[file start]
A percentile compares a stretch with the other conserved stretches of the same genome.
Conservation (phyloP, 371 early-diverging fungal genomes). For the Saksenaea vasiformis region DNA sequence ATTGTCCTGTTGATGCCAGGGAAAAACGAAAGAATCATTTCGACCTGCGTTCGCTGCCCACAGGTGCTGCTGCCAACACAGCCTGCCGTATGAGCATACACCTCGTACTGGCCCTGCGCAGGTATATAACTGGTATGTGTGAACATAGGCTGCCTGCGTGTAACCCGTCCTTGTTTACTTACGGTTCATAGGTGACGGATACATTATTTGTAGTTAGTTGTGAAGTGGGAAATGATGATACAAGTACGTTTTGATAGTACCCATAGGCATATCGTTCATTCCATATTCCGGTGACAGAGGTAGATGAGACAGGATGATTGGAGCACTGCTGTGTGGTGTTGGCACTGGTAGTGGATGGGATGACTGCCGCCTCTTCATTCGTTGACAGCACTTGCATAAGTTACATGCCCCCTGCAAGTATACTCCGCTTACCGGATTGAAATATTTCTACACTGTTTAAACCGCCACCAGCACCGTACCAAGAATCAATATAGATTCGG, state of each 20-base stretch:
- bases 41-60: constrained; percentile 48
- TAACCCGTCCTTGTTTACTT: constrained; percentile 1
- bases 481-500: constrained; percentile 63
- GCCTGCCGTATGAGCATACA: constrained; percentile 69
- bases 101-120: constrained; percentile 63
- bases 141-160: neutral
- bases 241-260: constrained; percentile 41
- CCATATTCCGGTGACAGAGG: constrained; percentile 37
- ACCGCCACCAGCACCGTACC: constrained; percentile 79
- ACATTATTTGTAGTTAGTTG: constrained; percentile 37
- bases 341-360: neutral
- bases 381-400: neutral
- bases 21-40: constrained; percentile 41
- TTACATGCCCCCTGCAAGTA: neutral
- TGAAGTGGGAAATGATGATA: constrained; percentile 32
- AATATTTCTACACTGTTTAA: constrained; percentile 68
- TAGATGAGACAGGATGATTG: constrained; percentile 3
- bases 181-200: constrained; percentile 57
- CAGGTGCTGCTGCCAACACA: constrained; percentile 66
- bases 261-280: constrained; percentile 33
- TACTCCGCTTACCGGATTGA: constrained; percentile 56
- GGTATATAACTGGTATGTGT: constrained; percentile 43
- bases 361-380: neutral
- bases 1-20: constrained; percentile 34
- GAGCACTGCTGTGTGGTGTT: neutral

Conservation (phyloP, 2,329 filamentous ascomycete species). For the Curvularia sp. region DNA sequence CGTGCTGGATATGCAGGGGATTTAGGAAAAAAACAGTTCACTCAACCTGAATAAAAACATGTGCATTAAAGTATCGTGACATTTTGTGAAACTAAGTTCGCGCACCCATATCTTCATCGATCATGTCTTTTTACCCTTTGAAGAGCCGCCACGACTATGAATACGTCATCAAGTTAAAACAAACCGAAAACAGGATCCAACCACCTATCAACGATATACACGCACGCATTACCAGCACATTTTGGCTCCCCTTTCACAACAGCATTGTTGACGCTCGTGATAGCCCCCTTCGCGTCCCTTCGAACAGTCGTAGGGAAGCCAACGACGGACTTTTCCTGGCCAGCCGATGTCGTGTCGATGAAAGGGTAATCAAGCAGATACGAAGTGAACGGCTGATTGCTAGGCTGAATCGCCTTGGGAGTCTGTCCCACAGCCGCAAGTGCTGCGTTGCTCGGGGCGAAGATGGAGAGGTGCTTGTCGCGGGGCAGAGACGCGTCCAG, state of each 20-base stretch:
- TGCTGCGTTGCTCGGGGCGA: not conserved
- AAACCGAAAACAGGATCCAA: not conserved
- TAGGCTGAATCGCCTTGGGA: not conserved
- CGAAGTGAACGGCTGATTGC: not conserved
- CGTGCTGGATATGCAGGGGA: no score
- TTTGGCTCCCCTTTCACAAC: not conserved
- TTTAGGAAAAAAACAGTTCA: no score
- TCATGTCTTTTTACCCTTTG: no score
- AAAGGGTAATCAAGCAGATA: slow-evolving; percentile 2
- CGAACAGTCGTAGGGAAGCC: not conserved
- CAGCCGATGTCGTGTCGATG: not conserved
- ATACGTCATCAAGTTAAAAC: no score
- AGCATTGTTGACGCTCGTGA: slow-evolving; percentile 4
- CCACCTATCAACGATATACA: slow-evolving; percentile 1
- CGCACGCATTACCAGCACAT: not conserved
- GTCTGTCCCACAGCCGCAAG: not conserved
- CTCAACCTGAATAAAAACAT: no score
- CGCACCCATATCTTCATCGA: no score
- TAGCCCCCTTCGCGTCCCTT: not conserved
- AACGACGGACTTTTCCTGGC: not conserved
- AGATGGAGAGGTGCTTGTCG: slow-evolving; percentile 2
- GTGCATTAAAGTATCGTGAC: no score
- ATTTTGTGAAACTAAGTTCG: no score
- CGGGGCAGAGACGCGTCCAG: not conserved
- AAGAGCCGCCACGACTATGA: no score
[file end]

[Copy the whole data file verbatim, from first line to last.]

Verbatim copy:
A percentile compares a stretch with the other conserved stretches of the same genome.
Conservation (phyloP, 371 early-diverging fungal genomes). For the Saksenaea vasiformis region DNA sequence ATTGTCCTGTTGATGCCAGGGAAAAACGAAAGAATCATTTCGACCTGCGTTCGCTGCCCACAGGTGCTGCTGCCAACACAGCCTGCCGTATGAGCATACACCTCGTACTGGCCCTGCGCAGGTATATAACTGGTATGTGTGAACATAGGCTGCCTGCGTGTAACCCGTCCTTGTTTACTTACGGTTCATAGGTGACGGATACATTATTTGTAGTTAGTTGTGAAGTGGGAAATGATGATACAAGTACGTTTTGATAGTACCCATAGGCATATCGTTCATTCCATATTCCGGTGACAGAGGTAGATGAGACAGGATGATTGGAGCACTGCTGTGTGGTGTTGGCACTGGTAGTGGATGGGATGACTGCCGCCTCTTCATTCGTTGACAGCACTTGCATAAGTTACATGCCCCCTGCAAGTATACTCCGCTTACCGGATTGAAATATTTCTACACTGTTTAAACCGCCACCAGCACCGTACCAAGAATCAATATAGATTCGG, state of each 20-base stretch:
- bases 41-60: constrained; percentile 48
- TAACCCGTCCTTGTTTACTT: constrained; percentile 1
- bases 481-500: constrained; percentile 63
- GCCTGCCGTATGAGCATACA: constrained; percentile 69
- bases 101-120: constrained; percentile 63
- bases 141-160: neutral
- bases 241-260: constrained; percentile 41
- CCATATTCCGGTGACAGAGG: constrained; percentile 37
- ACCGCCACCAGCACCGTACC: constrained; percentile 79
- ACATTATTTGTAGTTAGTTG: constrained; percentile 37
- bases 341-360: neutral
- bases 381-400: neutral
- bases 21-40: constrained; percentile 41
- TTACATGCCCCCTGCAAGTA: neutral
- TGAAGTGGGAAATGATGATA: constrained; percentile 32
- AATATTTCTACACTGTTTAA: constrained; percentile 68
- TAGATGAGACAGGATGATTG: constrained; percentile 3
- bases 181-200: constrained; percentile 57
- CAGGTGCTGCTGCCAACACA: constrained; percentile 66
- bases 261-280: constrained; percentile 33
- TACTCCGCTTACCGGATTGA: constrained; percentile 56
- GGTATATAACTGGTATGTGT: constrained; percentile 43
- bases 361-380: neutral
- bases 1-20: constrained; percentile 34
- GAGCACTGCTGTGTGGTGTT: neutral

Conservation (phyloP, 2,329 filamentous ascomycete species). For the Curvularia sp. region DNA sequence CGTGCTGGATATGCAGGGGATTTAGGAAAAAAACAGTTCACTCAACCTGAATAAAAACATGTGCATTAAAGTATCGTGACATTTTGTGAAACTAAGTTCGCGCACCCATATCTTCATCGATCATGTCTTTTTACCCTTTGAAGAGCCGCCACGACTATGAATACGTCATCAAGTTAAAACAAACCGAAAACAGGATCCAACCACCTATCAACGATATACACGCACGCATTACCAGCACATTTTGGCTCCCCTTTCACAACAGCATTGTTGACGCTCGTGATAGCCCCCTTCGCGTCCCTTCGAACAGTCGTAGGGAAGCCAACGACGGACTTTTCCTGGCCAGCCGATGTCGTGTCGATGAAAGGGTAATCAAGCAGATACGAAGTGAACGGCTGATTGCTAGGCTGAATCGCCTTGGGAGTCTGTCCCACAGCCGCAAGTGCTGCGTTGCTCGGGGCGAAGATGGAGAGGTGCTTGTCGCGGGGCAGAGACGCGTCCAG, state of each 20-base stretch:
- TGCTGCGTTGCTCGGGGCGA: not conserved
- AAACCGAAAACAGGATCCAA: not conserved
- TAGGCTGAATCGCCTTGGGA: not conserved
- CGAAGTGAACGGCTGATTGC: not conserved
- CGTGCTGGATATGCAGGGGA: no score
- TTTGGCTCCCCTTTCACAAC: not conserved
- TTTAGGAAAAAAACAGTTCA: no score
- TCATGTCTTTTTACCCTTTG: no score
- AAAGGGTAATCAAGCAGATA: slow-evolving; percentile 2
- CGAACAGTCGTAGGGAAGCC: not conserved
- CAGCCGATGTCGTGTCGATG: not conserved
- ATACGTCATCAAGTTAAAAC: no score
- AGCATTGTTGACGCTCGTGA: slow-evolving; percentile 4
- CCACCTATCAACGATATACA: slow-evolving; percentile 1
- CGCACGCATTACCAGCACAT: not conserved
- GTCTGTCCCACAGCCGCAAG: not conserved
- CTCAACCTGAATAAAAACAT: no score
- CGCACCCATATCTTCATCGA: no score
- TAGCCCCCTTCGCGTCCCTT: not conserved
- AACGACGGACTTTTCCTGGC: not conserved
- AGATGGAGAGGTGCTTGTCG: slow-evolving; percentile 2
- GTGCATTAAAGTATCGTGAC: no score
- ATTTTGTGAAACTAAGTTCG: no score
- CGGGGCAGAGACGCGTCCAG: not conserved
- AAGAGCCGCCACGACTATGA: no score